For the final stretch — between Ballina and Byron Bay — try substituting the well-trodden Pacific Highway with the Hinterland Way. Starting at Ewingsdale, this idyllic, winding road takes you through the lush, green rolling hills west of Byron Bay. Make your first stop the Macadamia Castle and Animal Park, where you can sample local macadamias and hang out by a frog conservation pond. A ten-minute drive will bring you to teeny-tiny Newrybar, where the the oldest bakery in Australia has been transformed into the Harvest Cafe, Deli and Bakery. Linger over fresh sourdough baked in a 107-year-old woodfired oven, twelve-hour braised lamb shoulder or charcuterie, prepared onsite.

Last of all, drop into Bangalow for heritage-listed buildings with shady verandahs, independent art galleries, peaceful parks and a stroll along Byron Creek. The epic Bangalow Market takes over the town on the fourth Sunday of every month, bringing live music, local farmers, artworks, design and loads more.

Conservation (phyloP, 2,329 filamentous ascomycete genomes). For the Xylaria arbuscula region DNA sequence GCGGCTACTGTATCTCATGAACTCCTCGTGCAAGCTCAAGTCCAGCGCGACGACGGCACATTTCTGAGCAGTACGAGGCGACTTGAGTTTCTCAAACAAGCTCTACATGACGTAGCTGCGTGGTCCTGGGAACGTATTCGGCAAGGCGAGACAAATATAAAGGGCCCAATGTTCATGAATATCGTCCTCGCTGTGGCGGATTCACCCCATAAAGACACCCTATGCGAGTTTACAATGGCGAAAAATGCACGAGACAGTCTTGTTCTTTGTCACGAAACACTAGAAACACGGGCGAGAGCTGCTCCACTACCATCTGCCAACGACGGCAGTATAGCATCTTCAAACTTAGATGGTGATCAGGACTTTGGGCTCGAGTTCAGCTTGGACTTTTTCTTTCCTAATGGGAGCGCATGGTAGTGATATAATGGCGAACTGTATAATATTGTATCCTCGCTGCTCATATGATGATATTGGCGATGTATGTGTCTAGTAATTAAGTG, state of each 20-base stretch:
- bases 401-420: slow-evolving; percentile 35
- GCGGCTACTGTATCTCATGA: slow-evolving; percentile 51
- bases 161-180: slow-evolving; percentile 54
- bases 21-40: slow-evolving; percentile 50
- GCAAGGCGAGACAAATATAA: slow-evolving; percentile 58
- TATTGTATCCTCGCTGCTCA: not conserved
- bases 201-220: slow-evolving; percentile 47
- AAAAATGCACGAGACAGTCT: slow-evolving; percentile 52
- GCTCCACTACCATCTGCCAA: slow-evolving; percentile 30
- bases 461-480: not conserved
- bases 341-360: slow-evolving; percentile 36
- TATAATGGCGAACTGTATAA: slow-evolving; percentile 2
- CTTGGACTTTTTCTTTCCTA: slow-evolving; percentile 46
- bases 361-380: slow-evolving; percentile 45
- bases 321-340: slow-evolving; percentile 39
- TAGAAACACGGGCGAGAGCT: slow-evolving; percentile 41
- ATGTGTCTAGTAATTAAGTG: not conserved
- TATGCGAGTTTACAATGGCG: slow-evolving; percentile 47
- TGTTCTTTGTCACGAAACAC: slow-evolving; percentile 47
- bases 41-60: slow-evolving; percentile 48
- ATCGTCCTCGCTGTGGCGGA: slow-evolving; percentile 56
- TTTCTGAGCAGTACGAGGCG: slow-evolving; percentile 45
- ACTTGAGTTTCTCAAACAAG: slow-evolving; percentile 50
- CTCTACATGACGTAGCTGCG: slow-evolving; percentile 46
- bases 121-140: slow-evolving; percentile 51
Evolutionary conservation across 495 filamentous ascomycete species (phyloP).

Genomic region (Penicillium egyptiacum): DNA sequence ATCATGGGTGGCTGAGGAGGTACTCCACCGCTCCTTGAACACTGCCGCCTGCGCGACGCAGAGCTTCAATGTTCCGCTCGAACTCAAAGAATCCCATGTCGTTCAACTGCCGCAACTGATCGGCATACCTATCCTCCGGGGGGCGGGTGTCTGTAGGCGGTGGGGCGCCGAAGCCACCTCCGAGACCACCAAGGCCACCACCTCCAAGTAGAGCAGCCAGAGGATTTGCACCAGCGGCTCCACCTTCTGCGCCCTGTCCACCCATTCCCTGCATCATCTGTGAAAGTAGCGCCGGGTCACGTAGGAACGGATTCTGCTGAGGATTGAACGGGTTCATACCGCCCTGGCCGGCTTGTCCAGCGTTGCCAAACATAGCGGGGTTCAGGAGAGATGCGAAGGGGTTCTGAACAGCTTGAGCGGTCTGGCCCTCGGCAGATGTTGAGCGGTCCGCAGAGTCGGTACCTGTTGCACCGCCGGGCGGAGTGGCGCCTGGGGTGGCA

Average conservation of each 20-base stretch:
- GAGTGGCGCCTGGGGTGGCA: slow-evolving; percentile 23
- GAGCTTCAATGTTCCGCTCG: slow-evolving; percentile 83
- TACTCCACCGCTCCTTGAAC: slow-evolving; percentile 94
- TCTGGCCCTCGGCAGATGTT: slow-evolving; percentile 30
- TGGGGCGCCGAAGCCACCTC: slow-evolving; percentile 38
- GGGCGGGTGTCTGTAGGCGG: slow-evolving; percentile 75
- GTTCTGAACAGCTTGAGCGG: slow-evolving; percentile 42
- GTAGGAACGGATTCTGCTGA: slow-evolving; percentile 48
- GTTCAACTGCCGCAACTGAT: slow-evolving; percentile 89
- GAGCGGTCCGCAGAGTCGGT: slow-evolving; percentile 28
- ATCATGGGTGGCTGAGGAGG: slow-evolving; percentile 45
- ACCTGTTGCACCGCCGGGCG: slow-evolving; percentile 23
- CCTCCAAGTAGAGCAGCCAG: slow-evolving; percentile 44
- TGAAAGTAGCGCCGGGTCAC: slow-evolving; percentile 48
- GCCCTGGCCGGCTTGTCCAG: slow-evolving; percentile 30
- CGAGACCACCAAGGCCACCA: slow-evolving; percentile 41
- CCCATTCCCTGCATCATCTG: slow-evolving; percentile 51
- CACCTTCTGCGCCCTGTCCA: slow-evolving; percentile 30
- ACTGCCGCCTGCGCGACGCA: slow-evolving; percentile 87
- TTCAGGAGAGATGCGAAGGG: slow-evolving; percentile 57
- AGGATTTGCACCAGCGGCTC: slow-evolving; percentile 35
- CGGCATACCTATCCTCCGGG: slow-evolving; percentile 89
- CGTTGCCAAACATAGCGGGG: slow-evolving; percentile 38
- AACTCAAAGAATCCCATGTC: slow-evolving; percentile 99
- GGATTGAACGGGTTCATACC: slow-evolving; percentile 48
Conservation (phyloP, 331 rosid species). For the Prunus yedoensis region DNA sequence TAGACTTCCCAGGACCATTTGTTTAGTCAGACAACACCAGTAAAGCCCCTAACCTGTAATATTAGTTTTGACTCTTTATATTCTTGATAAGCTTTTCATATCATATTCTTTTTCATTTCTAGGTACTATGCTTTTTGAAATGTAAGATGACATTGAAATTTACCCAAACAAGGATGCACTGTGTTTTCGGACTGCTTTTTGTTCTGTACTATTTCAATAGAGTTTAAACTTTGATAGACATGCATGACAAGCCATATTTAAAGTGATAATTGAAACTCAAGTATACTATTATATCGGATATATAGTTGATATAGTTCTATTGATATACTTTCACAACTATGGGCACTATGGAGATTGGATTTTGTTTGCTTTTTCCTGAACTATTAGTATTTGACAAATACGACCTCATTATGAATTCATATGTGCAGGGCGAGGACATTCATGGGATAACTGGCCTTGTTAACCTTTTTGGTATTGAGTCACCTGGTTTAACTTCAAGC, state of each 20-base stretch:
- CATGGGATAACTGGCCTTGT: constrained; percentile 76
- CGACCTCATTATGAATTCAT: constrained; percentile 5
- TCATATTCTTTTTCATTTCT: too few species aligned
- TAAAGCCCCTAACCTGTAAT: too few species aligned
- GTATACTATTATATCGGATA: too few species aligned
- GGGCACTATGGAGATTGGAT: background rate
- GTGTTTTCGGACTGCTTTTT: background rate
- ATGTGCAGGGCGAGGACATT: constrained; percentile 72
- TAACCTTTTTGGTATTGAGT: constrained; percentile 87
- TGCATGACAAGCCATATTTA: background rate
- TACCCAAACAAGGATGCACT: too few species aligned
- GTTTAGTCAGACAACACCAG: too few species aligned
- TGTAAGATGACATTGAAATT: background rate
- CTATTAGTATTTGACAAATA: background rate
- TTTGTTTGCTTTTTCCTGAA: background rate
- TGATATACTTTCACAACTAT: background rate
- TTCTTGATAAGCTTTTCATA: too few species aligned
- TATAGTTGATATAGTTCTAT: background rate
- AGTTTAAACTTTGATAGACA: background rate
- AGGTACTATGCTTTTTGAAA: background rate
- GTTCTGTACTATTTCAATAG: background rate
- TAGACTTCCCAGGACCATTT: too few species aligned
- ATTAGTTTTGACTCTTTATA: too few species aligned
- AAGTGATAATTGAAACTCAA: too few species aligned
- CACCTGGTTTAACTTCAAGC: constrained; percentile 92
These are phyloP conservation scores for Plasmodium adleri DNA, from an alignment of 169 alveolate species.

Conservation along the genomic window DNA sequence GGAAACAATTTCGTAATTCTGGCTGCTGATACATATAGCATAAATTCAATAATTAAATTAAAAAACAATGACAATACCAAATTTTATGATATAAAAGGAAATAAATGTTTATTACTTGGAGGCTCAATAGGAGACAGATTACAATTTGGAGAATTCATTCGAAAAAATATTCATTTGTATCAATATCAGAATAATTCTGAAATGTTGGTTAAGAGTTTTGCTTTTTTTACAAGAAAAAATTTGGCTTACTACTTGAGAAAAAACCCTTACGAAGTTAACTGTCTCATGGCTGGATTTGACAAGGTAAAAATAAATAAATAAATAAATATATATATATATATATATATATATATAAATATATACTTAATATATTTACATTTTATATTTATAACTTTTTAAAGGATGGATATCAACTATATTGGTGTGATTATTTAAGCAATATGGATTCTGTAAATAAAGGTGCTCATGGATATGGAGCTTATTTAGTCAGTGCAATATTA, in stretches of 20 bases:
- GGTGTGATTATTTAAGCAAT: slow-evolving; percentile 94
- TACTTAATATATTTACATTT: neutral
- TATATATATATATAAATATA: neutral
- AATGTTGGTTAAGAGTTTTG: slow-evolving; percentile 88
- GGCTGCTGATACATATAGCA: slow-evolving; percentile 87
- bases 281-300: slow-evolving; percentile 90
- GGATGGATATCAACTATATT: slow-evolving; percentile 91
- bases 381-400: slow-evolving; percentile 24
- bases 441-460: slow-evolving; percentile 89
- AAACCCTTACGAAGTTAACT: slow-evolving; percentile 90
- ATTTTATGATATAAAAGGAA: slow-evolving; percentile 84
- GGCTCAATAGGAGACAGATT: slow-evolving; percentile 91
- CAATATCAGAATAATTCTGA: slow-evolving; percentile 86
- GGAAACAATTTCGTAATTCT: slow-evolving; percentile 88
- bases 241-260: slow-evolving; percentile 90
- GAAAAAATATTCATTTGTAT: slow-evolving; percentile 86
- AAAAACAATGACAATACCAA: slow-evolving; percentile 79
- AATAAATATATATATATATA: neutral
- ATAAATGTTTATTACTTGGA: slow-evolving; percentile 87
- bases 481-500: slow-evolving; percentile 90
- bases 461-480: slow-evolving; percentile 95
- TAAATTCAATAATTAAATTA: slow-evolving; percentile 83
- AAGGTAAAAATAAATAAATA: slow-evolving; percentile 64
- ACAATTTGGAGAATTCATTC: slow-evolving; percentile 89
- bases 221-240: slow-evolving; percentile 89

If, however, you decide to stick to the coast, then make Yamba, 140 kilometres north of Coffs, your final pre-Byron Bay stop. After all, the CSIRO and Stanford University reckon it has one the best climates in the world, alongside San Diego, California and Bunbury, Western Australia. Even in July, you'll notice locals swimming — a warm current comes through, often pushing water temperatures up to summer levels. If you're keen for a dip, try Brooms Head Main Beach, which is beautifully protected by Yuraygir National Park. Keep an eye out for dolphins and whales while you're at it.

Every Wednesday morning, local farmers bring their produce to the Whiting Beach Car Park for the Yamba Farmers Market. Alternatively, you'll find one of the best meals in town at the waterfront Yamba Shores Tavern. Definitely order the prawns — they're some of the freshest and most delicious on the East Coast.

Top image: Richard Rydge.

Published on June 20, 2016 by Jasmine Crittenden

  •   shares
Tap and select Add to Home Screen to access Concrete Playground easily next time. x